In the last few decades, the late medieval Mediterranean has been the focus of a number of wide-ranging historical studies that emphasize its status as a privileged space for political, cultural, artistic, and commercial exchange between West and East. For art historians this has opened up the possibility of looking beyond long-established categories such as crusader, Byzantine, Gothic, or Muslim and allowed testing the boundaries of previously well-settled narratives of art in modern nation states. The remarkable expansion of the Crown of Aragon during the fourteenth century brought its people into contact with Byzantium (1303–1309) and Greece, where they established themselves as rulers of the duchies of Athens and Neopatras (1311–1388) and Lords of Aegina (1317–1451). This political shift engendered new intercultural identities that fostered unusual artistic encounters—a multifaceted and multidirectional phenomenon in which concepts such as appropriation, hybridization, cultural fusion, and “introjection” (a term borrowed from the field of psychoanalysis) are helpful in defining various levels of interchange.
As there is no comprehensive artistic study of the long-standing Catalan rulership in Greece, the book that I have been writing at CASVA aims to fill this gap and advance understanding of the artistic agency of the House of Barcelona in the wider Mediterranean, where the protection of pilgrims traveling to holy sites and the collecting of prestigious relics from the East seem to have been crucial elements in the special relationship between the Crown of Aragon, the Palaiologan dynasty, and the Mamluk sultanate. My analysis also includes an earlier moment, at the end of the thirteenth century, when the Iberian Peninsula was especially permeable to the arrival of objects from the eastern Mediterranean by means of the diplomacy and presence of members of the Lascaris family in Aragon. The best-known case is the treasure of the convent of Santa Clara-a-Velha in Coimbra, Portugal (Museu Machado de Castro), whose Sicilian and Venetian-Byzantine objects may have been brought to Portugal or commissioned by Elizabeth of Aragon (1271–1336), queen of Portugal (1288–1325), along with Vataça Lascaris (1270–1336), a member of Elizabeth’s court. In this context, I have thoroughly revisited the Spanish provenance of both the Kahn Madonna and the Mellon Madonna, in the National Gallery of Art collection (1949.7.1 and 1937.1.1), which came onto the art market in Madrid in 1912. These paintings, which were probably made in Constantinople in the period of the Union of the Churches (1274–1282), could have then arrived in Spain as a result of the close relationships between Michael VIII Palaiologos and the Aragonese kings.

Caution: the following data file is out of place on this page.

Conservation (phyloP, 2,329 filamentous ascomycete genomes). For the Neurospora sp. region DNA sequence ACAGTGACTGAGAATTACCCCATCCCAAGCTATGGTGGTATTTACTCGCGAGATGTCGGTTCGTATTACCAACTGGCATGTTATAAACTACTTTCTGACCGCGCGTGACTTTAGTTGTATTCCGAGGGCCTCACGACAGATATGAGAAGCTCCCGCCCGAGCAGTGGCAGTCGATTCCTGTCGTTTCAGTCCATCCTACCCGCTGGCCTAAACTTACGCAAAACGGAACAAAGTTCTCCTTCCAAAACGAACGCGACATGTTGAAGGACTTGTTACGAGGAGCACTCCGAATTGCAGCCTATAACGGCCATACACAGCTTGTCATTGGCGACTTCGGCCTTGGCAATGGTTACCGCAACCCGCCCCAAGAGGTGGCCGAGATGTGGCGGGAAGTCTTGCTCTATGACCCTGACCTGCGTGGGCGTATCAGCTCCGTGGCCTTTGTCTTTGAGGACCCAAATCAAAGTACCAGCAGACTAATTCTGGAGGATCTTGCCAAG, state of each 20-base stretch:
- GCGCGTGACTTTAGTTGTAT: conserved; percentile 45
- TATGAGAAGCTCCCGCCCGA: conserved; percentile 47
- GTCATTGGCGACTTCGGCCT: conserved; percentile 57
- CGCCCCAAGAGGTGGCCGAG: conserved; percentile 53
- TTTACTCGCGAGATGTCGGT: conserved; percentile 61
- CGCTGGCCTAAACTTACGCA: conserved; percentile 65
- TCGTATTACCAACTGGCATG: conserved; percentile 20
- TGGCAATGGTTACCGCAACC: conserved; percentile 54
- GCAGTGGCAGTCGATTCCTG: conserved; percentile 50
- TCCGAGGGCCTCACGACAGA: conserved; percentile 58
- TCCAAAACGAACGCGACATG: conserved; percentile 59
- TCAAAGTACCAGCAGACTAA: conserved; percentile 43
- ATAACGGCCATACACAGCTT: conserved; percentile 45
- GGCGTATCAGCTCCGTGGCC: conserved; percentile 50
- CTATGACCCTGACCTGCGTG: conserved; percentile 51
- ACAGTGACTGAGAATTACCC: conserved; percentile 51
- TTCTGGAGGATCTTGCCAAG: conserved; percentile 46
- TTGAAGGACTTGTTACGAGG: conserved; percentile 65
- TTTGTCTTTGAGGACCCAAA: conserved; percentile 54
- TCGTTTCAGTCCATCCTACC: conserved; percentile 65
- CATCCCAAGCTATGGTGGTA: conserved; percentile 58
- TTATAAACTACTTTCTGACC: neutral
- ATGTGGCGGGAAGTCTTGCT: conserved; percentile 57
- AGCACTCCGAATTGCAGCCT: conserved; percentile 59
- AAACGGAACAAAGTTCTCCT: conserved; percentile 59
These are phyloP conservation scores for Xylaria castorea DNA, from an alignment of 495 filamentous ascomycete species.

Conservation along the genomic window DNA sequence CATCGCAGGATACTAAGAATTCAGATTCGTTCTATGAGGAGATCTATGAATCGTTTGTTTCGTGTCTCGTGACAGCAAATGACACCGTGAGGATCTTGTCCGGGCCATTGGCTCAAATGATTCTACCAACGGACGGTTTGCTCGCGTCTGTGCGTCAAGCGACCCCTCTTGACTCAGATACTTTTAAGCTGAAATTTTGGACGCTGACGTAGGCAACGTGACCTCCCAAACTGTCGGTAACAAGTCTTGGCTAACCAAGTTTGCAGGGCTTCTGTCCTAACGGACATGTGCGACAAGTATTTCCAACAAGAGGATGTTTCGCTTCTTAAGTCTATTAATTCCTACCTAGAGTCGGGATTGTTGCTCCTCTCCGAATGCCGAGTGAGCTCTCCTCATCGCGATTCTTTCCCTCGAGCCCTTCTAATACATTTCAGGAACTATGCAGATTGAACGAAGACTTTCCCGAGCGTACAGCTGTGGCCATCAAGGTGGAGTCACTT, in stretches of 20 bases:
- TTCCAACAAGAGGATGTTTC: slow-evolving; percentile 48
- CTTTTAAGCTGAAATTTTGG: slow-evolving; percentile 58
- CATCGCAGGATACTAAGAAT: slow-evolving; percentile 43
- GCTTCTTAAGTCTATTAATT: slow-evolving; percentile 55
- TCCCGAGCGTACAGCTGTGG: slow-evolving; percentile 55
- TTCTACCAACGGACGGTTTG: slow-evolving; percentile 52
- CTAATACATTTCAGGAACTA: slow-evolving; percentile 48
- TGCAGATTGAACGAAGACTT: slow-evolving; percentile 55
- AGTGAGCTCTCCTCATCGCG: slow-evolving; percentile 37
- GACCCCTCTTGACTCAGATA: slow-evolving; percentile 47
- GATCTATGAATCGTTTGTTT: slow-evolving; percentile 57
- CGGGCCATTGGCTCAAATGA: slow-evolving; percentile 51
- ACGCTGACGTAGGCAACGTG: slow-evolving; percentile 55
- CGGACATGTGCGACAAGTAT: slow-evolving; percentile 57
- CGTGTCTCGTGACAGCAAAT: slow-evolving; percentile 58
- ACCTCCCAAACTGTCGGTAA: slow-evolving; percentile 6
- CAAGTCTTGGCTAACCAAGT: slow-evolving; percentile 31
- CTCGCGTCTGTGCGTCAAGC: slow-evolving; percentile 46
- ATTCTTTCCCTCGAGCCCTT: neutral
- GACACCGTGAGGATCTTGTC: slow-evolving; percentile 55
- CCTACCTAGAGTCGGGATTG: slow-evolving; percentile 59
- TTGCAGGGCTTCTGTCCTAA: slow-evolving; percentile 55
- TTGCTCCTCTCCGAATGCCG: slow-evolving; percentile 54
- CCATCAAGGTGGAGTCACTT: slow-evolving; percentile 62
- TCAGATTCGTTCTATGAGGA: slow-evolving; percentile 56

One of the aims of my research has been to provide the methodological basis for defining the precise nature of Catalan agency in the Mediterranean and the different levels at which such interchange operated. While the maritime republic of Venice presented itself as the heir to Byzantium by looting its treasures and emulating its aesthetics and Genoa presented itself as a faithful ally worthy of imperial gifts, the realm of Aragon—conditioned by Franciscan spirituality—looked to the East as a form of sacred topography: one that connected it with the origins of Christianity and was situated where the messianic kingdom would arise at the Second Coming.
My book will present a series of case studies of Catalan artistic patronage in the eastern Mediterranean, especially those related to the appropriation of ancient monuments, the use of shared shrines, the controversy between Latins and Greeks over the image of Saint George, and the frantic quest for relics from the East. Thus, I will analyze the urban plan of Paliachora (Aegina) in Greece and, in the Holy Land, I will examine the gifts made by the Catalans to the monasteries of Saint Catherine on Mount Sinai and Saint Barbara in Cairo. Critical to these investigations is the Catalan Atlas (1375) of Abraham Cresques, which serves as a helpful tool for understanding the peculiar Weltanshauung of the Aragonese kings.
The ultimate result of this extended two-way exchange can be seen in late medieval Catalan panel painting. Central in this context are the iconography of Saint George and the reception (and invention) of acheiropoietic images, such as the Holy Measurement of Christ, the Valencian Hodegetria, the double Veronica of Christ and the Virgin, and the Mandylion. The appearance and success of the last two in Catalan painting coincided with the arrival in Catalonia of a series of diplomatic embassies from Manuel II Palaiologos (1400, 1407) as well as the earliest documentary record of trade in Byzantine icons from Constantinople, Crete, and Chios through Catalonian ports beginning in 1404.
The intercultural aspect of the Mediterranean is a potentially significant subject within Byzantine studies. Only a reconstruction of the complex network that linked western Christians with eastern Christians and Muslims will enable us to better understand this multifaceted phenomenon and the richness of its artistic agency. In precolonialist and premodern Europe art was in flux and became part of a dialogue in which every work may be seen as an act of reciprocity.